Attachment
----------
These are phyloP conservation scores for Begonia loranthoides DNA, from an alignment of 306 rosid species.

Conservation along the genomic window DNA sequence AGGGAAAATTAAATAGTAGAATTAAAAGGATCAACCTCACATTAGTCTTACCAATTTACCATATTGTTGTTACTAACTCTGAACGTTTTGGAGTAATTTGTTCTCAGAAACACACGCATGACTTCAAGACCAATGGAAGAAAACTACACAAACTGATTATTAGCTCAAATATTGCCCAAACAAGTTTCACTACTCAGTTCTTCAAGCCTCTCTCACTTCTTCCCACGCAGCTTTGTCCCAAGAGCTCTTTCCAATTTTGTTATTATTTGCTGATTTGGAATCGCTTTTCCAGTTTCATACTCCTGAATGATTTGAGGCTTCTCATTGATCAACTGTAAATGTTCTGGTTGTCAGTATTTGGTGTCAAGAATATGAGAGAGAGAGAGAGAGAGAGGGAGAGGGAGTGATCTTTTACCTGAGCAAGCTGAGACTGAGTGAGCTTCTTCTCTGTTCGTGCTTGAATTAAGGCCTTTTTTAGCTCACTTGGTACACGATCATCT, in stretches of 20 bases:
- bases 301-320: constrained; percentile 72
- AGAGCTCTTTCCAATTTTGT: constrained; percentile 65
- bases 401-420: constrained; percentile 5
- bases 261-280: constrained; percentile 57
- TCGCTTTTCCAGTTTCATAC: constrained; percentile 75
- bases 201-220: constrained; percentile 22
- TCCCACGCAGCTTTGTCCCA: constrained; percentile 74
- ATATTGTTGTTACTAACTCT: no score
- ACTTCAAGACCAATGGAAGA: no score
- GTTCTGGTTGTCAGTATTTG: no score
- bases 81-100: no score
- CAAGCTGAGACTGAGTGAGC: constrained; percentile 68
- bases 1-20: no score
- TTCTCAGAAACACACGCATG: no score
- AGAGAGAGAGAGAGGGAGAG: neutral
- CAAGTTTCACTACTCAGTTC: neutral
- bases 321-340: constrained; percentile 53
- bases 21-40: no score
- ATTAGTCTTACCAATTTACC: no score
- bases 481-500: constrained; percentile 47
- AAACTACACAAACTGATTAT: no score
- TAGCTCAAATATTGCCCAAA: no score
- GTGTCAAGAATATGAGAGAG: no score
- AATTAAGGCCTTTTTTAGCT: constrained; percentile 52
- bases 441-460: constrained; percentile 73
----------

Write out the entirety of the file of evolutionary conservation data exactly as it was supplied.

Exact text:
These are phyloP conservation scores for Begonia loranthoides DNA, from an alignment of 306 rosid species.

Conservation along the genomic window DNA sequence AGGGAAAATTAAATAGTAGAATTAAAAGGATCAACCTCACATTAGTCTTACCAATTTACCATATTGTTGTTACTAACTCTGAACGTTTTGGAGTAATTTGTTCTCAGAAACACACGCATGACTTCAAGACCAATGGAAGAAAACTACACAAACTGATTATTAGCTCAAATATTGCCCAAACAAGTTTCACTACTCAGTTCTTCAAGCCTCTCTCACTTCTTCCCACGCAGCTTTGTCCCAAGAGCTCTTTCCAATTTTGTTATTATTTGCTGATTTGGAATCGCTTTTCCAGTTTCATACTCCTGAATGATTTGAGGCTTCTCATTGATCAACTGTAAATGTTCTGGTTGTCAGTATTTGGTGTCAAGAATATGAGAGAGAGAGAGAGAGAGAGGGAGAGGGAGTGATCTTTTACCTGAGCAAGCTGAGACTGAGTGAGCTTCTTCTCTGTTCGTGCTTGAATTAAGGCCTTTTTTAGCTCACTTGGTACACGATCATCT, in stretches of 20 bases:
- bases 301-320: constrained; percentile 72
- AGAGCTCTTTCCAATTTTGT: constrained; percentile 65
- bases 401-420: constrained; percentile 5
- bases 261-280: constrained; percentile 57
- TCGCTTTTCCAGTTTCATAC: constrained; percentile 75
- bases 201-220: constrained; percentile 22
- TCCCACGCAGCTTTGTCCCA: constrained; percentile 74
- ATATTGTTGTTACTAACTCT: no score
- ACTTCAAGACCAATGGAAGA: no score
- GTTCTGGTTGTCAGTATTTG: no score
- bases 81-100: no score
- CAAGCTGAGACTGAGTGAGC: constrained; percentile 68
- bases 1-20: no score
- TTCTCAGAAACACACGCATG: no score
- AGAGAGAGAGAGAGGGAGAG: neutral
- CAAGTTTCACTACTCAGTTC: neutral
- bases 321-340: constrained; percentile 53
- bases 21-40: no score
- ATTAGTCTTACCAATTTACC: no score
- bases 481-500: constrained; percentile 47
- AAACTACACAAACTGATTAT: no score
- TAGCTCAAATATTGCCCAAA: no score
- GTGTCAAGAATATGAGAGAG: no score
- AATTAAGGCCTTTTTTAGCT: constrained; percentile 52
- bases 441-460: constrained; percentile 73